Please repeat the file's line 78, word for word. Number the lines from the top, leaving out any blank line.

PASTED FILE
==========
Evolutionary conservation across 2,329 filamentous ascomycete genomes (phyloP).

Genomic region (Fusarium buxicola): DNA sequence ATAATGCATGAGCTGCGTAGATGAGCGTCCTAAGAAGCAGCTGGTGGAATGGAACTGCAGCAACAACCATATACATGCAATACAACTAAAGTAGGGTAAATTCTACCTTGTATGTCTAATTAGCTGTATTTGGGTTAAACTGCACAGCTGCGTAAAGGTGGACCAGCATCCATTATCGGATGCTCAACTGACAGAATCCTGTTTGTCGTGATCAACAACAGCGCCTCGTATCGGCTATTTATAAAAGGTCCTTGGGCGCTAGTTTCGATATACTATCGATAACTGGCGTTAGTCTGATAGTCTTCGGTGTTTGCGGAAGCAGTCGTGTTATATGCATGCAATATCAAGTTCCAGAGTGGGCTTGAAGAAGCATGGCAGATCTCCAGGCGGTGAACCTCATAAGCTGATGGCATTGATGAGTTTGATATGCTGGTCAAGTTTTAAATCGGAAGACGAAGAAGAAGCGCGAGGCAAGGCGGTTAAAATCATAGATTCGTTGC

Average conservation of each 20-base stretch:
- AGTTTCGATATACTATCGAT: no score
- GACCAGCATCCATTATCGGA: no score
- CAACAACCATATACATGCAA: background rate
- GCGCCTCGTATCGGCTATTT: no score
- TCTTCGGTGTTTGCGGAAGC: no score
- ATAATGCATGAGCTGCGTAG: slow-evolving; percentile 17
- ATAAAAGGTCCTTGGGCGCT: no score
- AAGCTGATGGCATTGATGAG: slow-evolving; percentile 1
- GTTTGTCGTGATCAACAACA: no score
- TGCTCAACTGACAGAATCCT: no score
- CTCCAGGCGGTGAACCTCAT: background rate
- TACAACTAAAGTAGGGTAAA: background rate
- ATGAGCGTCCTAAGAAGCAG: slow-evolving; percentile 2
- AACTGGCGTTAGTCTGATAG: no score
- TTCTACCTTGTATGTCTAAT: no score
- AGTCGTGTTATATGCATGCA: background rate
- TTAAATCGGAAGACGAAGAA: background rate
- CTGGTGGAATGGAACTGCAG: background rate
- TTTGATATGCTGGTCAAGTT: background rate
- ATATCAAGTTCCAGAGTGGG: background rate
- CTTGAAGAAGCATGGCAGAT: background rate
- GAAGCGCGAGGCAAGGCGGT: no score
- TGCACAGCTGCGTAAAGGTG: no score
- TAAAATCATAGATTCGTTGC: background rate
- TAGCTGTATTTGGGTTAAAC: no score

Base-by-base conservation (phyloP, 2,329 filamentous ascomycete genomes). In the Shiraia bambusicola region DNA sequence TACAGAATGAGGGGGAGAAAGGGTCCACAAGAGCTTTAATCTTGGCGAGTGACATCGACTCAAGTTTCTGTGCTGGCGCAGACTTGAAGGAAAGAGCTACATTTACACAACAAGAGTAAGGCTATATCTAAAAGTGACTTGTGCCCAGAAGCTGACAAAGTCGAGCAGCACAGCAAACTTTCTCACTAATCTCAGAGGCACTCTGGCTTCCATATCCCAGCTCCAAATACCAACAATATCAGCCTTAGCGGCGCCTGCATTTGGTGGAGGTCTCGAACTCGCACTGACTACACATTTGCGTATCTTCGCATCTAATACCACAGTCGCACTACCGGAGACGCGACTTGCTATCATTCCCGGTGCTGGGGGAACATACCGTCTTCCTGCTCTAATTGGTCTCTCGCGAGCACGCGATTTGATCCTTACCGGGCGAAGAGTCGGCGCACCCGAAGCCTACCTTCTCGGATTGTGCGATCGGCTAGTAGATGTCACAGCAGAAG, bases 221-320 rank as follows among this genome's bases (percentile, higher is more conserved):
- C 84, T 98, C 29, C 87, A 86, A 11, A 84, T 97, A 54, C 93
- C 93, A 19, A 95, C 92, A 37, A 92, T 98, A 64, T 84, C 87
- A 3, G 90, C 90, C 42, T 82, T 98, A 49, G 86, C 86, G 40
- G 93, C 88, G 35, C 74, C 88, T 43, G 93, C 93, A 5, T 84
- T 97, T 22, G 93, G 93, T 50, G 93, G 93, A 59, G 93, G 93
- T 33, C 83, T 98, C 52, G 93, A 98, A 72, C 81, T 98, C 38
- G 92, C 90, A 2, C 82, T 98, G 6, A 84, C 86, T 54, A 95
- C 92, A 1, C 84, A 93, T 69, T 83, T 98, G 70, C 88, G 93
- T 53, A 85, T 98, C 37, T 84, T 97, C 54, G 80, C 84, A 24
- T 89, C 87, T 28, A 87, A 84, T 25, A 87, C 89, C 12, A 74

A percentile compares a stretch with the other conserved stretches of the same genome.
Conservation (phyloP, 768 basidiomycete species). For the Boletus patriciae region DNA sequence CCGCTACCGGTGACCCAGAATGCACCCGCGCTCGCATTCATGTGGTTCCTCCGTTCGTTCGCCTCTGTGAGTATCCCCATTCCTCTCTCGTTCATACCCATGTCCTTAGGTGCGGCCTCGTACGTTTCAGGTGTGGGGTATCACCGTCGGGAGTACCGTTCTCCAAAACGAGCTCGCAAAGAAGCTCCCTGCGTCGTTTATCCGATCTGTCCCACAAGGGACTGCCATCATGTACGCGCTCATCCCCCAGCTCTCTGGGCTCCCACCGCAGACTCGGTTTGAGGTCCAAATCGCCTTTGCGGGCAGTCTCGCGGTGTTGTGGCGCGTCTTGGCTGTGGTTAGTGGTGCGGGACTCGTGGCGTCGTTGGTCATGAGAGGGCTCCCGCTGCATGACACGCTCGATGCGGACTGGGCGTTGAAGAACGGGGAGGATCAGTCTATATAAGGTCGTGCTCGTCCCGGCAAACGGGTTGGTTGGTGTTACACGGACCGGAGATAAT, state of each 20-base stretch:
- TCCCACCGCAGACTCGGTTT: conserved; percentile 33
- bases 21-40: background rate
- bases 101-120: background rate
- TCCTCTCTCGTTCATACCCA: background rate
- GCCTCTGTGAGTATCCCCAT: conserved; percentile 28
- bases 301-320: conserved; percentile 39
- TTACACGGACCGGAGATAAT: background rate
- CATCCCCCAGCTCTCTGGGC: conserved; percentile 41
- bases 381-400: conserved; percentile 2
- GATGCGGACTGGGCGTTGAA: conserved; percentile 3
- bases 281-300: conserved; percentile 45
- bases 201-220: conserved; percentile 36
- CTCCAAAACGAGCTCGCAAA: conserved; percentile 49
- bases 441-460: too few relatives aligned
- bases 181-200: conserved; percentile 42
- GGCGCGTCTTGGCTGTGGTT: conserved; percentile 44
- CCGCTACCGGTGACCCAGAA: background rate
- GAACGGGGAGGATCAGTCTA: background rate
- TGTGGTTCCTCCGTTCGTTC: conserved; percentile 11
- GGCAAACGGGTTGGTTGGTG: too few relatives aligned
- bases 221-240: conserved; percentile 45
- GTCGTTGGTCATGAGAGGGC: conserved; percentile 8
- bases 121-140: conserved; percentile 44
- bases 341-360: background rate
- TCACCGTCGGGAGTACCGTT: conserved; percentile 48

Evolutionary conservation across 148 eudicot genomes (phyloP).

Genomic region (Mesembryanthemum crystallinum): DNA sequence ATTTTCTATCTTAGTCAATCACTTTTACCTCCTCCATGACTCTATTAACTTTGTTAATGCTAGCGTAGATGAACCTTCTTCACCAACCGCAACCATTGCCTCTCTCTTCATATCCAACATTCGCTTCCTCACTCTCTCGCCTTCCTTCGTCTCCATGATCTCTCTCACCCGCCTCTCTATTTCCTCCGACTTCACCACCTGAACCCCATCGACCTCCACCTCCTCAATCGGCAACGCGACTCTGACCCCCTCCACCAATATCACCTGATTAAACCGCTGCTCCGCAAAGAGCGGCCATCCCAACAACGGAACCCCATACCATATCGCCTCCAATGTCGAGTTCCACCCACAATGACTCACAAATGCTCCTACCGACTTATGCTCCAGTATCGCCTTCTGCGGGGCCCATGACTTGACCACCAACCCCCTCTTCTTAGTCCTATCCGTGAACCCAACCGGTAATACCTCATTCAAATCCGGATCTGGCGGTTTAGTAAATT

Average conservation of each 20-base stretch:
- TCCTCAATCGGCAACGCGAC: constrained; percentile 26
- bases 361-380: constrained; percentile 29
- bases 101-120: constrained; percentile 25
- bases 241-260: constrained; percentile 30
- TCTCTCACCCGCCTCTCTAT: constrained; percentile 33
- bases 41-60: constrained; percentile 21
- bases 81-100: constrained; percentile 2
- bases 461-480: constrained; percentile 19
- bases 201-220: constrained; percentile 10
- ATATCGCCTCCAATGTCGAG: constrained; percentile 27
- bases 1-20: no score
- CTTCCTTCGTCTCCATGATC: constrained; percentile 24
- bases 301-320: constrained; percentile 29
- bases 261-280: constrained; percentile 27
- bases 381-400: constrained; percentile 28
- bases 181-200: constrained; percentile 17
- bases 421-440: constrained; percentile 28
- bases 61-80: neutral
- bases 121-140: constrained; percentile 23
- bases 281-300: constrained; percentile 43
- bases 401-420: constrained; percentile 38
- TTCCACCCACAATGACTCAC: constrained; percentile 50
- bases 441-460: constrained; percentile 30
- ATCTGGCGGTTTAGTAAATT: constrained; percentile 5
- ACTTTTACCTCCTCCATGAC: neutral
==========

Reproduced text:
- bases 201-220: constrained; percentile 10